GloucesterTimes.com, Gloucester, MA

December 22, 2011

Fish appeal claims feds misled

By Richard Gaines
Staff Writer

An alliance of fishing interests led by the port cities of Gloucester and New Bedford filed briefs Wednesday arguing that the First U.S. District Court of Appeals should overturn a lower court ruling in June that upheld a radical reorganization of New England's fishing industry.

According to the appeal, the government intentionally circumvented requirements of the Magnuson-Stevens Act and camouflaged the changes in order to transform the groundfishery in a commodities market, trading in catch shares, the appellants argued.

Since the start of the new regimen in May 2010, Amendment 16 to the Magnuson-Stevens Act has concentrated control of the industry in a small number of hands while "disenfranchising" a larger number of smaller businesses, according to multiple studies.

Based on the socio-economic studies, Gov. Deval Patrick, along with U.S. Sen. John Kerry and Congressmen John Tierney and Barney Frank — all Democrats — as well as Republican Sen. Scott Brown have petitioned Commerce Secretary John Bryson to acknowledge that the policies have produced an economic disaster, job loss, enriching the industry's rich at the expense or the rest.

The appellants — a cross-section of fishing businesses and shoreside support services stretching from Maine to North Carolina — asked the Court of Appeals to compel Bryson to vacate Amendment 16, conduct required research into the impact of the changes and submit the program to an industry referendum. That is a prerequisite for so-called "limited access privilege" programs written into the 2006 reauthorization of Magnuson, the landmark commitment to sustainable fisheries.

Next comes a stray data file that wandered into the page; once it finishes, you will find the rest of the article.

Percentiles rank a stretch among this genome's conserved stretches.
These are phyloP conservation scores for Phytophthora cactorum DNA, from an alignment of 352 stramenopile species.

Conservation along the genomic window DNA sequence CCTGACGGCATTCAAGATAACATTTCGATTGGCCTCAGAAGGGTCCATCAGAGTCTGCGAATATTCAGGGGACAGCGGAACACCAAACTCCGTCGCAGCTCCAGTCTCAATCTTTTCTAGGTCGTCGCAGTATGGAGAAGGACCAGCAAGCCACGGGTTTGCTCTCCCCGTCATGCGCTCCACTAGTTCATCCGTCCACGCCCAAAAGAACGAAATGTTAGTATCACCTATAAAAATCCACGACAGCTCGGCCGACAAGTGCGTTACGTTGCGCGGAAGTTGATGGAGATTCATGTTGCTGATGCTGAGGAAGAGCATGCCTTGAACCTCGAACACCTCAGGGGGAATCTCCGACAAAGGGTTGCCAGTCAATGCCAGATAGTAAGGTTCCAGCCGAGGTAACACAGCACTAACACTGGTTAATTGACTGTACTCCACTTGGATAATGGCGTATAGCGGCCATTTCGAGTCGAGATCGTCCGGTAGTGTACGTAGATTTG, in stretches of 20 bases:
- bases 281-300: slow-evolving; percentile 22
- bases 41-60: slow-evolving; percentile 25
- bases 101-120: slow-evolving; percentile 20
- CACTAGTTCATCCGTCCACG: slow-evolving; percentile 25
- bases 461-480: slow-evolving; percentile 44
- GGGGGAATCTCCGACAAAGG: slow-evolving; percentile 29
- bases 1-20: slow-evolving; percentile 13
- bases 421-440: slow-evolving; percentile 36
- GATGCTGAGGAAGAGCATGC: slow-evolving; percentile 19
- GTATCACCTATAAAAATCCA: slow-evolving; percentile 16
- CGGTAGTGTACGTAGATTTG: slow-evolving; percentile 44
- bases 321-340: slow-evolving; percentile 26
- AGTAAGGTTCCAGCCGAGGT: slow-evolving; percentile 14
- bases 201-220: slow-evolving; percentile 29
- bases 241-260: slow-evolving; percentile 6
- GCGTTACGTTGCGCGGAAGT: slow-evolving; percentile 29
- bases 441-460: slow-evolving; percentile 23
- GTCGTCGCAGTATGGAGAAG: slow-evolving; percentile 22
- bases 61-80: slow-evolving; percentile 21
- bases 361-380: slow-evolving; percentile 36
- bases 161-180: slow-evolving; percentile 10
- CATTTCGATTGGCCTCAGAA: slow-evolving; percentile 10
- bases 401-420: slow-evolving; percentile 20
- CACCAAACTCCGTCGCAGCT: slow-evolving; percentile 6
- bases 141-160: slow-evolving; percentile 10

The government successfully argued before U.S. District Court Judge Rya Zobel last spring that no referendum was required for the change because the system that had been created technically was not a limited access program.

"Thanks to word games and circular arguments," the plaintiffs wrote, the Amendment 16 management plans have all the attributes of limited-access programs, but none of their protections.

"The agency's wish to avoid a referendum and ensure the rapid implementation of a catch share program ... is no excuse for subverting the clearly stated intent of Congress," the plaintiffs wrote.

They also alleged that the government showed no real interest in determining the socio-economic impact of the policy.

"Since defendants did not gather and assess the requisite social data, they could not have properly evaluated the importance of fishing resources to particular fishing communities," one plaintiff's brief asserted. "This in turn precluded them from devising any measures to 'provide for the sustained participation of such communities' or to 'minimize economic impacts on such communities.

"Had they implemented such measures in conjunction with Amendment 16, New England's fishing communities and their families might not be suffering to the extent that they are today."

The effort to stop the catch share based regimen is a test for the Obama administration's fisheries policy under NOAA administrator Jane Lubchenco.

Her spokesman Justin Kenney declined comment on the filing of the appeal briefs Wednesday, saying, "We generally do not comment on pleadings in pending litigation."